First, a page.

Market access & trade issues in the Horn

The technical brief (33pp) “Market access and trade issues affecting the drylands in the Horn of Africa” (2013) was prepared by Yacob Aklilu, Peter Little, Hussein Mahmoud and John McPeak for the Technical Consortium for Building Resilience to Drought in the Horn of Africa, hosted by the CGIAR Consortium in partnership with the FAO Investment Centre. It addresses the rationale and priorities for investment in trade in livestock and other agricultural commodities, e.g. market development and access, cross-border trade, and sanitary and food-safety standards. It notes that livestock markets function reasonably well in the Horn. Trade in livestock and livestock products in Djibouti, Eritrea, Ethiopia, Kenya, Somalia, South Sudan and Sudan equals about USD 1 billion in foreign exchange in many years, and probably 5–6 times that amount in local currencies. Live animal and meat exports, especially from Ethiopia, Somalia and Sudan, have increased rapidly as has domestic trade centred on key urban markets such as Addis Ababa, Khartoum, Mombasa and Nairobi.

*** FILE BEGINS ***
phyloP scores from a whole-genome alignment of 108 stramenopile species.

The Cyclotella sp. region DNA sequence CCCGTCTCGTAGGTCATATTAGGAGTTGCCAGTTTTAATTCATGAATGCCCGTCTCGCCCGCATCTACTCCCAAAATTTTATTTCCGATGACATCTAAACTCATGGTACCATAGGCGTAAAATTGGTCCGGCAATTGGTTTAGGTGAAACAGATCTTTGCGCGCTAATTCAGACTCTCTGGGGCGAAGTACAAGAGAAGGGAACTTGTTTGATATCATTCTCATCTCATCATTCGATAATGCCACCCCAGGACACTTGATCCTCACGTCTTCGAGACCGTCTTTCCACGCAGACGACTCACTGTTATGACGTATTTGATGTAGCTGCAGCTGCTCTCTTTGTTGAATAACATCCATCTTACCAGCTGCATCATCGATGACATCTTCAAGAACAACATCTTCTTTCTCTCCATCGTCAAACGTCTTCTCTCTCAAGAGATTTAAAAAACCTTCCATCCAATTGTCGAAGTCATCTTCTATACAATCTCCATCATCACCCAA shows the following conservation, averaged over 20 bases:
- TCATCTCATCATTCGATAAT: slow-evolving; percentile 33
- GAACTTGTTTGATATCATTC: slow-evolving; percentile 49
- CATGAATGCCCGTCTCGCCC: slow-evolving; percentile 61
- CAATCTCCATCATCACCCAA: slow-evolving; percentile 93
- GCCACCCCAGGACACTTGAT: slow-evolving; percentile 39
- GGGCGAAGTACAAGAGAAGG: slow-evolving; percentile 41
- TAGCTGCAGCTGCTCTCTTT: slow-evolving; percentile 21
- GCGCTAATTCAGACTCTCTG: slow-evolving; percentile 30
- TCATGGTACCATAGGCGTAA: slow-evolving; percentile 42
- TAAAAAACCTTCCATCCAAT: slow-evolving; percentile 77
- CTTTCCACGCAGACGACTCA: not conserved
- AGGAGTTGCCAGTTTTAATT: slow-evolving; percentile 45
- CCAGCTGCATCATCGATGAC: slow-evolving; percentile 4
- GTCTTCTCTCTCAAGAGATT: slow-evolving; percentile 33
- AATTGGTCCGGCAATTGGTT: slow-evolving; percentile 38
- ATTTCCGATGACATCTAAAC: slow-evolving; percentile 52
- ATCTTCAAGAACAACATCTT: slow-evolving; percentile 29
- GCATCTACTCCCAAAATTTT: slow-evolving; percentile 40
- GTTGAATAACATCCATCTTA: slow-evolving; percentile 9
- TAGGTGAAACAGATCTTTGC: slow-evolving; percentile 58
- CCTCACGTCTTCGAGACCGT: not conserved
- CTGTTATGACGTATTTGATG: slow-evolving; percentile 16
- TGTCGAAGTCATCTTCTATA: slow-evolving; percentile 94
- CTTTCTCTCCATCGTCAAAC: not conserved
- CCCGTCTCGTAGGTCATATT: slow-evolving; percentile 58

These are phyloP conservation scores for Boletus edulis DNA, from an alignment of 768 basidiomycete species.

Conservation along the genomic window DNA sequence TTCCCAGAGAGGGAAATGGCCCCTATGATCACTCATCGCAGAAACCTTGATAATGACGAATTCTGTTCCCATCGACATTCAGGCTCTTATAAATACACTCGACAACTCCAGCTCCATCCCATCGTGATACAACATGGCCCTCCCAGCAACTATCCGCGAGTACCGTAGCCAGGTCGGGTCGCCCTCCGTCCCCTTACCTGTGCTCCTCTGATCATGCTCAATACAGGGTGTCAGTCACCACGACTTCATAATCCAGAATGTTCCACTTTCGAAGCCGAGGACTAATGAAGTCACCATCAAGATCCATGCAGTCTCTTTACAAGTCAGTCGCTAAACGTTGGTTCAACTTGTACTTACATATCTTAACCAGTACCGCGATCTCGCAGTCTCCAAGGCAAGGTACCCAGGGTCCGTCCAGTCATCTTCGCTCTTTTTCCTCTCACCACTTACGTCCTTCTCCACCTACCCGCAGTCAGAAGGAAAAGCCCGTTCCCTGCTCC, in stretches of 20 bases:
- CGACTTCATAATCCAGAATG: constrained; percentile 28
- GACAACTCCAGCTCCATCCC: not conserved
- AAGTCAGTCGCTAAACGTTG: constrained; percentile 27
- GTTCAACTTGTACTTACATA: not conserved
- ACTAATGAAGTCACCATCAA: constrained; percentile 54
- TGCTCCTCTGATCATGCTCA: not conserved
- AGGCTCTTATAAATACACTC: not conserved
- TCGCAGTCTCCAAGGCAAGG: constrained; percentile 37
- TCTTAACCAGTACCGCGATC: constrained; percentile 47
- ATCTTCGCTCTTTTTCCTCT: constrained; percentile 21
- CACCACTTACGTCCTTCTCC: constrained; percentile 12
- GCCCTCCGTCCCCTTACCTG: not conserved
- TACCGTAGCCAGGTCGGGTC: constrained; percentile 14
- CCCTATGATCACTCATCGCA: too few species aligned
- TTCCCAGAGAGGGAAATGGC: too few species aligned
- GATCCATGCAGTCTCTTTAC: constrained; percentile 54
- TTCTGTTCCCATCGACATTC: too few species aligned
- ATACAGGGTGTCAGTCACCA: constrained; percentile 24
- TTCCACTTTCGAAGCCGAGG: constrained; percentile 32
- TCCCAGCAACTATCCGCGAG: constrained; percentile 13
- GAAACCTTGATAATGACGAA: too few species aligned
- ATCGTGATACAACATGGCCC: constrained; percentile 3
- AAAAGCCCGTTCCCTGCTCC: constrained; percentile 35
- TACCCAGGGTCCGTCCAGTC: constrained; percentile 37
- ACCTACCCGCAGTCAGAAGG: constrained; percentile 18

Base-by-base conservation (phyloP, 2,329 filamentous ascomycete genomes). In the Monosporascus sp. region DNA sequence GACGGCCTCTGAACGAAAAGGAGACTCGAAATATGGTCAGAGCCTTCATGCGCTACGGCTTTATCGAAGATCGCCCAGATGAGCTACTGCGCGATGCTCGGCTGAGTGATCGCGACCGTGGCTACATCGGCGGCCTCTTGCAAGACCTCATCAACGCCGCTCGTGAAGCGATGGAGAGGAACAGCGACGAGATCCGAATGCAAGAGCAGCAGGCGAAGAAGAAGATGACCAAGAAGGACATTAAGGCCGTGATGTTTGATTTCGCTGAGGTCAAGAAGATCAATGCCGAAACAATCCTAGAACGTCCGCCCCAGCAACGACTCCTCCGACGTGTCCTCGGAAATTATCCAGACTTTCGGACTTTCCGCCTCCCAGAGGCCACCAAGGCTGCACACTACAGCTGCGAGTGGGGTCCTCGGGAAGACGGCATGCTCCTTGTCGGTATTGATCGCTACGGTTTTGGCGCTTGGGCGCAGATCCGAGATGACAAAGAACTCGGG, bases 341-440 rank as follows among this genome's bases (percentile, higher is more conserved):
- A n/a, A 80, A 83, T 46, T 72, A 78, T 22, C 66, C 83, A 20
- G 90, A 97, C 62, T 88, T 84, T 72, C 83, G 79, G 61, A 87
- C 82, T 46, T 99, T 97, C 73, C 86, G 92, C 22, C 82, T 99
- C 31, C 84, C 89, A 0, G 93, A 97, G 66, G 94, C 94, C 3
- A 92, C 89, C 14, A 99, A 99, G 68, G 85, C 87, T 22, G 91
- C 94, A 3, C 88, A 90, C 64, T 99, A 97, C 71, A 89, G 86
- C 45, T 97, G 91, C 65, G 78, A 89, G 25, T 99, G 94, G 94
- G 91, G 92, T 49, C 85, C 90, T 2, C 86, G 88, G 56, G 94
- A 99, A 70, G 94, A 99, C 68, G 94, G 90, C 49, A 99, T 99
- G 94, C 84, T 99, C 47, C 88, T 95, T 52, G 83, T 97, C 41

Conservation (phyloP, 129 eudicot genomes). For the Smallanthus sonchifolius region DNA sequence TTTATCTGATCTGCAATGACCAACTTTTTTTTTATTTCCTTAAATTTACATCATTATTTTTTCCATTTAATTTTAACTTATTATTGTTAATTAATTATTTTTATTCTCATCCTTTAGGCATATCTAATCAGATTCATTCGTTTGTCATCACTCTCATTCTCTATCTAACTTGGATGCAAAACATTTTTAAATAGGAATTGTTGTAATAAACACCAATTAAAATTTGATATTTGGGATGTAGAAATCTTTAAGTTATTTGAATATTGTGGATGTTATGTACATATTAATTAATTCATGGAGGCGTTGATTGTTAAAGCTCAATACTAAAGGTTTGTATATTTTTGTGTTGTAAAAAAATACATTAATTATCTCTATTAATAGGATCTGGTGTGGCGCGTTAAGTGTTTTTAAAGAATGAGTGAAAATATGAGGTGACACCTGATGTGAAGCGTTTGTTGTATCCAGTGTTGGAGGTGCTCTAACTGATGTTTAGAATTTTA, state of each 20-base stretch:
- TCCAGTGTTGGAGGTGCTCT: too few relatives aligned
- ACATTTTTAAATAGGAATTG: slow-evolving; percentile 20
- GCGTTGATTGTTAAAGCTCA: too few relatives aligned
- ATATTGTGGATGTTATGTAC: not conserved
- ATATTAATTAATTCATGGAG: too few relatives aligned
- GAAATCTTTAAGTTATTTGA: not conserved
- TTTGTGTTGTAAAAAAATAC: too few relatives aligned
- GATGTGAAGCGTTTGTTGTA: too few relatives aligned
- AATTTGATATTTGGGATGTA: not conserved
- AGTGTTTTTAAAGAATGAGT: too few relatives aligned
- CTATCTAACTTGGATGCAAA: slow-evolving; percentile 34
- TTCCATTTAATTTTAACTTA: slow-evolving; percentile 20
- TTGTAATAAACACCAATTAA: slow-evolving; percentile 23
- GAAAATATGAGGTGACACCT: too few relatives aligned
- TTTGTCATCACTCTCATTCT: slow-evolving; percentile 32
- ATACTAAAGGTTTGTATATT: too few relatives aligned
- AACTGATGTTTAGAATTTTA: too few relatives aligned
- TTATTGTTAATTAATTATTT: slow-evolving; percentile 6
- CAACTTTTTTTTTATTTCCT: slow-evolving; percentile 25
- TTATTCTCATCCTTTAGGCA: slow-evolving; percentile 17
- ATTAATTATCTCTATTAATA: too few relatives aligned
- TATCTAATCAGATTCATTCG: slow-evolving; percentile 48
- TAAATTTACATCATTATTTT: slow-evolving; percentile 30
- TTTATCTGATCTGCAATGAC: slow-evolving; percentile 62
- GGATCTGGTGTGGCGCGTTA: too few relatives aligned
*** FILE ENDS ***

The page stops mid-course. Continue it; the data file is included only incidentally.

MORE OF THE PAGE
The brief describes actions that can be taken to ensure that producers in the lowlands of the Horn benefit from the growing trade opportunities. It brings best-practice examples of markets and market agents who successfully adapt to new opportunities and changes. Key challenges are reconciling marketing objectives with the production goals of pastoral producers, who hold more female than male animals in their herds given their production objectives; increasing competition for the natural resources by other alternative uses; dealing with livestock diseases and related quarantines; and overcoming a lack of value-adding techniques. Land tenure, production and marketing issues are interrelated priority areas that support trade from the lowlands, and policies need to be integrated that work in all three domains. Policies are proposed for improving regional mobility of livestock, pastoral production and cross-border livestock marketing.

Posted on 21 April 2013 in Pastoralism & Marketing, Pastoralism & Mobility, Pastoralism, Policy & Power, Value of Pastoralism